Club SportsSports

Oregon women’s club volleyball rally together following coach’s departure

At an Oregon women’s club volleyball practice, head coach Mallory Stark allowed her players to run the drills by themselves while she stood back and observed. When it ended, she gathered all the team members together and announced her difficult decision to step down from the program.

Stark lent a tremendous amount of time to the team over the previous six years, but could no longer continue as head coach due to personal reasons. With just three tournaments remaining in the season, searching for a replacement was not a viable option.

Prior to Stark’s departure, the players voted seniors Brooke Baldwin and Meredith St. Clair team captains for the year. Without a coach at the helm, the two seniors found themselves atop the chain of command.

With an expanded scope of responsibilities, Baldwin and St. Clair ran into their fair share of difficulties. They struggled to step back and see games from a coaching standpoint because, as players, they were acclimated to being physically and mentally invested in each play. Decisions such as when to call timeout, whether to make a substitution and what to say during a team huddle are details they now had to consider even during the heat of battle. They also experienced the burden of being the authority when other players slacked off in practice or struggled in games.

“As captains, our role was to lead the team in morale, on the court and off,” St. Clair said. “Having to tell your friend, who you’ve been playing with for awhile, that they’re not going to play a match—that’s hard.”

“We’re trying to do our best. Sometimes, it’s like, how the hell do we know if it’s the right thing?”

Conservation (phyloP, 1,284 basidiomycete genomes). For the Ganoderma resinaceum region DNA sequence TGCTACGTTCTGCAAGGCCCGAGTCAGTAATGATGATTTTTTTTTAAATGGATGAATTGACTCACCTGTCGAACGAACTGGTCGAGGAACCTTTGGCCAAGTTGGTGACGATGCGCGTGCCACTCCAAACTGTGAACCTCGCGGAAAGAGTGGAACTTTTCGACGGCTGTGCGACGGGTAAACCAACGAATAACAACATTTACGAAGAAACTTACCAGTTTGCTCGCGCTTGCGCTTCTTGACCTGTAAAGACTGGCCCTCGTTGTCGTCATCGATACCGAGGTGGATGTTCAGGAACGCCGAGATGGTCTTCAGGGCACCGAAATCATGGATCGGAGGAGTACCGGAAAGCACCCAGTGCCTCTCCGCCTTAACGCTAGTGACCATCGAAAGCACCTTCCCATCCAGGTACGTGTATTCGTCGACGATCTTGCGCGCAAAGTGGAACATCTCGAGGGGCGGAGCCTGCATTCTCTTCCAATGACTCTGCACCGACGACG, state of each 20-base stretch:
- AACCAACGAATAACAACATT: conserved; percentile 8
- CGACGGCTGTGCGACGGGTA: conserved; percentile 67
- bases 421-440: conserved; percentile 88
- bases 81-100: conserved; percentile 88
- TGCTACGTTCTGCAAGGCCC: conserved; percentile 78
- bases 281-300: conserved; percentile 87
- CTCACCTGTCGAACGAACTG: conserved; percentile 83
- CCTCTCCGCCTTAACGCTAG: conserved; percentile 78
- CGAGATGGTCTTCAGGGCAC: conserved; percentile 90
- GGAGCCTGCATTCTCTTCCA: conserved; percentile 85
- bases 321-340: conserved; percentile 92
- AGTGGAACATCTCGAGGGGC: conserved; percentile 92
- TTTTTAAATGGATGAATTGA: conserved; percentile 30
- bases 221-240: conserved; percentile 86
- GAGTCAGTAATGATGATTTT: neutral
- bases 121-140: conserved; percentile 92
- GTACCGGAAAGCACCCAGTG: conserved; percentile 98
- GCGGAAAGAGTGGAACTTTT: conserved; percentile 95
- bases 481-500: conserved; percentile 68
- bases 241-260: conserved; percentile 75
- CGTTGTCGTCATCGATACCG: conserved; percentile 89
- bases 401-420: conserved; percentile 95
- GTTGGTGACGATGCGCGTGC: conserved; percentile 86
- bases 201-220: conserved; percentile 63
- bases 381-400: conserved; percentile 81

Baldwin and St. Clair took their leadership roles seriously at the UC Davis tournament, the team’s first showcase without a coach. They met the night before and morning of each game to go over housekeeping items, prepare lineups and substitutes, and discuss their strategic approach for the match. To their pleasure, Oregon won its pool on day one of the tournament. It ultimately fell in the quarterfinal round.

Following the tournament, the captains employed a democratic approach to govern the team. They surveyed their teammates after matches in order to determine which areas they can collectively improve upon. Intrinsically motivated, the players did not require an enforcing presence to hold themselves to high standards.

“People are actually playing better now that there isn’t someone watching over,” St. Clair said. “Now, we’re really playing for each other, for the team.”

After working out the kinks from its tournament at UC Davis, the team exceeded its expectations at its following tournament in Las Vegas. In a field of more than 30 teams, Oregon finished second place with a loss in the championship round. The players maintained their composure and emerged victorious in several close matches, proving they could hang with the best of the best.

Oregon will travel to Kansas City this weekend for the National Collegiate Volleyball Federation national tournament. Although a head coach won’t make the trip with them, the women are more confident heading into the tournament this year than in any of the previous three.

“The stakes are high and this is our last tournament,” St. Clair said. “It’s the perfect season, the perfect team to go. I couldn’t have asked for a more awesome team to finish off with.”

Follow Kenny Jacoby on Twitter @kennyjacoby

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Kenny Jacoby

Kenny Jacoby

Kenny is the senior sports editor for the Emerald. He spent two years studying computer and information science before changing his major to journalism. He also freelances for the Register-Guard, interns for the Eugene Weekly and works as a research assistant for UO journalism professor Seth Lewis.